Ahmaud Arbery shooting being investigated as federal hate crime, family’s lawyer says

Andrew Naughtie
Gregory McMichael, left, and his son Travis McMichael, right, arrested for alleged murder of a young black man: AP

A lawyer representing the family of Ahmaud Arbery has said that the US Department of Justice is investigating his killing as a possible hate crime.

Lee Merritt said federal authorities are not only pursuing the hate crime line, but are also investigating two local county officials, George Barnhill and Jackie Johnson, who recused themselves from the case shortly after the killing in February, according to several news reports quoting him.

Mr Barnhill and Ms Johnson both resigned under pressure over conflicts of interests, as they had professional connections with the killers, Gregory and Travis McMichael – and in his letter of recusal, Mr Barnhill recommended that no arrest be made in the case. Ms Johnson is alleged to have made a similar recommendation.

Mr Arbery, who was black, was killed by the white McMichaels after they chased him down their street, where he was jogging, and began an altercation with him while each carrying a gun. The incident ended with Mr Arbery fatally shot.

While the killing occurred on 23 February, it was only after a video of the killing shot by a neighbour of the McMichaels recently went viral that the two men were arrested and charged. The man who shot the video, William “Roddie” Bryan Jr., has since been charged with charges including felony murder.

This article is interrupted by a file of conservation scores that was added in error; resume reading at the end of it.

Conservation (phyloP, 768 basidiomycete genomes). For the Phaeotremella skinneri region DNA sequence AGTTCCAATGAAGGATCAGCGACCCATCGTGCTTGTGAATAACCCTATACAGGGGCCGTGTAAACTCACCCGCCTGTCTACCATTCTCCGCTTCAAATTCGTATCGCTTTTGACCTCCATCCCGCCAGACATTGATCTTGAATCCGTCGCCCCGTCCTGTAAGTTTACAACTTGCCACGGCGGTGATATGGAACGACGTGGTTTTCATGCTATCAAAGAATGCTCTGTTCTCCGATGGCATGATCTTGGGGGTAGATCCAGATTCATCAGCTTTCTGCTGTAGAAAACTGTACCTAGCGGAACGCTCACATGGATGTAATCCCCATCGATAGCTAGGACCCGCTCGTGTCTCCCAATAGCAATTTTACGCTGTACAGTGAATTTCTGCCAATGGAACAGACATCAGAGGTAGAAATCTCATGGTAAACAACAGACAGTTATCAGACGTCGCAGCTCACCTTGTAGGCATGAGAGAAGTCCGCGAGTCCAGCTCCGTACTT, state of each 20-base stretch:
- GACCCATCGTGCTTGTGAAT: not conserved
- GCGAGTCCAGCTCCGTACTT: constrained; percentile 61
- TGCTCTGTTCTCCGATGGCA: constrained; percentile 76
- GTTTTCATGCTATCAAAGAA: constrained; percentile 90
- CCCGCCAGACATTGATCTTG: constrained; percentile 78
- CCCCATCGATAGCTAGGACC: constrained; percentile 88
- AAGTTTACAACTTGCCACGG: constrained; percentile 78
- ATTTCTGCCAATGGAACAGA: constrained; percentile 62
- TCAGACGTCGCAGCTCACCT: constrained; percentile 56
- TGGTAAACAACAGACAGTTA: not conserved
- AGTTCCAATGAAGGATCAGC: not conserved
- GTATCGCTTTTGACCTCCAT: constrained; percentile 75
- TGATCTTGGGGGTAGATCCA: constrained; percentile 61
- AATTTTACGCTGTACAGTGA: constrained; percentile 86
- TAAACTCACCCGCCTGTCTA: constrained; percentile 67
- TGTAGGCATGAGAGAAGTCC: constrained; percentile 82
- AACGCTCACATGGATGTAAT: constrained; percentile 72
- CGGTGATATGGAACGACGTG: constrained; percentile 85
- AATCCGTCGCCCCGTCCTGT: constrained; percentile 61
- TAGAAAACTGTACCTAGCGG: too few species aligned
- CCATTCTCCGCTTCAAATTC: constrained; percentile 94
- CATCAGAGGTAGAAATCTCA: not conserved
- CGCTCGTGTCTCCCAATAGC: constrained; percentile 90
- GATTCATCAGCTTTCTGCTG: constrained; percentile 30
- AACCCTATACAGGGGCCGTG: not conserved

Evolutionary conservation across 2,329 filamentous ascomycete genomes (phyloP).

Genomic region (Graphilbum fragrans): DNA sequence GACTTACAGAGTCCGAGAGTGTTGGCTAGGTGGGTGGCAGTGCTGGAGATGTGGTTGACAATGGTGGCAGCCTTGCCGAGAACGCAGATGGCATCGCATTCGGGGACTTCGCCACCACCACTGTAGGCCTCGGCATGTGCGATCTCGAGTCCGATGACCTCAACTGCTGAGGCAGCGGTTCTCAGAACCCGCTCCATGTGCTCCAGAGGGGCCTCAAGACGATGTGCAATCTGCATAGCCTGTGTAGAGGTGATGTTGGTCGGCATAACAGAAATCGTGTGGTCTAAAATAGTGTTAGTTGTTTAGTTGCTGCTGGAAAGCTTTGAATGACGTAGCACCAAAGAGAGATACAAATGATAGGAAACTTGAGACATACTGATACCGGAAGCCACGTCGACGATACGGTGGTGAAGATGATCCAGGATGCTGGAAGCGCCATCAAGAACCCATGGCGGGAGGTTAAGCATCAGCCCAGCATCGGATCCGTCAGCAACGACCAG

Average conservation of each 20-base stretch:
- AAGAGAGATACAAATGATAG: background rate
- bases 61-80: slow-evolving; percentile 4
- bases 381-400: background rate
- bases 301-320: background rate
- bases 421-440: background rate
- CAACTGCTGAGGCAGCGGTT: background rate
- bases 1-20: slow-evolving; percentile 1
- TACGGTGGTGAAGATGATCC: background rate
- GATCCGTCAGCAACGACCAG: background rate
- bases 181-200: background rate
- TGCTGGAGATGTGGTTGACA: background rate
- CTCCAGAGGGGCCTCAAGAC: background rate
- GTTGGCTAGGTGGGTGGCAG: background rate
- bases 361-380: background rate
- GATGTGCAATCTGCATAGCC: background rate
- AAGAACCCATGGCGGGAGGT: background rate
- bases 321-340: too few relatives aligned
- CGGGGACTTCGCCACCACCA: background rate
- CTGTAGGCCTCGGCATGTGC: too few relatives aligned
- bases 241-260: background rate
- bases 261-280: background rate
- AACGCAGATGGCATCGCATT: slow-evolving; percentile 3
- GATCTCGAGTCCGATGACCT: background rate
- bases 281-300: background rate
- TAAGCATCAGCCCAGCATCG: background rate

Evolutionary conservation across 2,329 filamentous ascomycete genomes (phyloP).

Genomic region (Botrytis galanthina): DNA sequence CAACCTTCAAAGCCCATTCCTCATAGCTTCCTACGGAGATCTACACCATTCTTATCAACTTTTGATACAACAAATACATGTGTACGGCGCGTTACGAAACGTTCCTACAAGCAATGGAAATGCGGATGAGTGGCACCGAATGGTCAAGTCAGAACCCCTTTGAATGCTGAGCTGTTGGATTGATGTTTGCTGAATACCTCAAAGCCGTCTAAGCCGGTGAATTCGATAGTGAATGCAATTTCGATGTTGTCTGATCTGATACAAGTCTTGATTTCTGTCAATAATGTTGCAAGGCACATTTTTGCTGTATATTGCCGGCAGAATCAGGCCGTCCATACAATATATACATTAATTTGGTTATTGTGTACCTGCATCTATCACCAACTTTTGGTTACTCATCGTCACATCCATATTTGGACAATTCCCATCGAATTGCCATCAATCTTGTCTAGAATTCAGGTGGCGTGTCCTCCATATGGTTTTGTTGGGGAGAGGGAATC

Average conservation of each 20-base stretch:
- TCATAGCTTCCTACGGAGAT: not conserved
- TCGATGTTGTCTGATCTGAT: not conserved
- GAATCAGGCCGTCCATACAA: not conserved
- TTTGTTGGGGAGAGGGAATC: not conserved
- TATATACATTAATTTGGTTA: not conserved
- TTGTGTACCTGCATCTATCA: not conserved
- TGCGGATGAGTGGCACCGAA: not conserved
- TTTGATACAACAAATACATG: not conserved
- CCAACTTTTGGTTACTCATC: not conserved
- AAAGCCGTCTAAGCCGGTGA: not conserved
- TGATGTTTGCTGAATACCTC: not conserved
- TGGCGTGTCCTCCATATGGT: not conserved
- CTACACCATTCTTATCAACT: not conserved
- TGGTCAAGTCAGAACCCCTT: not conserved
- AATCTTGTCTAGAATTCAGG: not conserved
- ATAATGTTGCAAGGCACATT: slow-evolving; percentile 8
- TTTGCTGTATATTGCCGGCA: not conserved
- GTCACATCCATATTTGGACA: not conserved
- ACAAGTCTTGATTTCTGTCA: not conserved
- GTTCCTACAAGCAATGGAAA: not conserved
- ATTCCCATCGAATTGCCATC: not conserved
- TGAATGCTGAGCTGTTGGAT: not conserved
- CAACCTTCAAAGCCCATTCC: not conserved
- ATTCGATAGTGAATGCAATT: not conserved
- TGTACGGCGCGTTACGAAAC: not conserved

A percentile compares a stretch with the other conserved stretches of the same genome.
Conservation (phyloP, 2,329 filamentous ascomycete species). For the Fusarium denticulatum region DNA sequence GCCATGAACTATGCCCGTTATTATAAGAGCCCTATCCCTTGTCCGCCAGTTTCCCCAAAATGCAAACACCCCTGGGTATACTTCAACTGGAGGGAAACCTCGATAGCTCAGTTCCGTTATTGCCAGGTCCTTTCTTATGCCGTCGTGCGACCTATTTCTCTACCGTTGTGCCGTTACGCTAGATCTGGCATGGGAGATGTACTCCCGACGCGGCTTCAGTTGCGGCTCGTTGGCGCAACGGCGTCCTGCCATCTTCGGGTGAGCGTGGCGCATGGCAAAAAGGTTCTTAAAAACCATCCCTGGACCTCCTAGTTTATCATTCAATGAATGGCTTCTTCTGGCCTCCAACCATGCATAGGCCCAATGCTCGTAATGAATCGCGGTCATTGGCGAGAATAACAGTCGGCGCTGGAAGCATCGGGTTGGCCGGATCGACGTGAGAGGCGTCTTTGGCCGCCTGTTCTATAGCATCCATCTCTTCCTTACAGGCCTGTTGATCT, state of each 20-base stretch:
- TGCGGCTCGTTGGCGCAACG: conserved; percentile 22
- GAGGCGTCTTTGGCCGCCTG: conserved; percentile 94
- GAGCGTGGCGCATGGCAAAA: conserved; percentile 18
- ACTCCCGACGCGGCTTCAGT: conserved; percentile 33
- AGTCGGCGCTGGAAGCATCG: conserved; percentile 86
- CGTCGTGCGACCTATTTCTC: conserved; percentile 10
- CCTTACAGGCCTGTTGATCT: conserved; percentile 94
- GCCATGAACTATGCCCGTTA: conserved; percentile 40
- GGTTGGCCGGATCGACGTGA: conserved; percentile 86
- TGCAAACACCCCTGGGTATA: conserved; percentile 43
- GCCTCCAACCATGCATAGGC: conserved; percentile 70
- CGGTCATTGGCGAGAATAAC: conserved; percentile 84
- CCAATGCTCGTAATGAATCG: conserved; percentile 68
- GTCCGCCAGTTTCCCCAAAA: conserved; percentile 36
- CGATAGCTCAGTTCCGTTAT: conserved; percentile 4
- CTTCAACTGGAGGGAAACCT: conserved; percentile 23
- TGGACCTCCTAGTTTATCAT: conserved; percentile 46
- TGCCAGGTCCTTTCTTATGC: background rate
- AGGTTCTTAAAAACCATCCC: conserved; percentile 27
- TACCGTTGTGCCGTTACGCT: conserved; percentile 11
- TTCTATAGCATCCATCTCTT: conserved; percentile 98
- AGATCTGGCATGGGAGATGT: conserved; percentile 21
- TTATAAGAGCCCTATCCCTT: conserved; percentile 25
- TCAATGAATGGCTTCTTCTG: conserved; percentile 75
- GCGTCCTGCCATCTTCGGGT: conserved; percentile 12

While the state of Georgia does not have a hate crimes law, the Georgia Bureau of Investigation is reportedly co-operating with the federal Department of Justice as it looks into the case.

There are several sets of circumstances under which a hate crime can be prosecuted by the department’s Civil Rights Division instead of state authorities, including that “a prosecution by the United States is in the public interest and necessary to secure substantial justice” and that “the verdict or sentence obtained pursuant to state charges did not demonstratively vindicate the federal interest in eradicating bias-motivated violence.”

The law was originally introduced in the late 1960s to sanction bias-motivated crimes at the federal level. It has in part been used to ensure that hate-motivated crimes can be investigated and prosecuted even where they occurred in states whose authorities had a history of routinely overlooking them.

The original law included race, color, religion and national origin as circumscribed motives for committing a crime against somebody; over the years, gender, disability, gender identity, or sexual orientation have been added to the definition.

As the fallout from the Arbery killing has continued, other incidents involving him have come to light, recently including a 2017 encounter with the police in which an officer attempted to tase him. He was apparently being questioned by them after they asked him why he was sitting in his car alone in a park.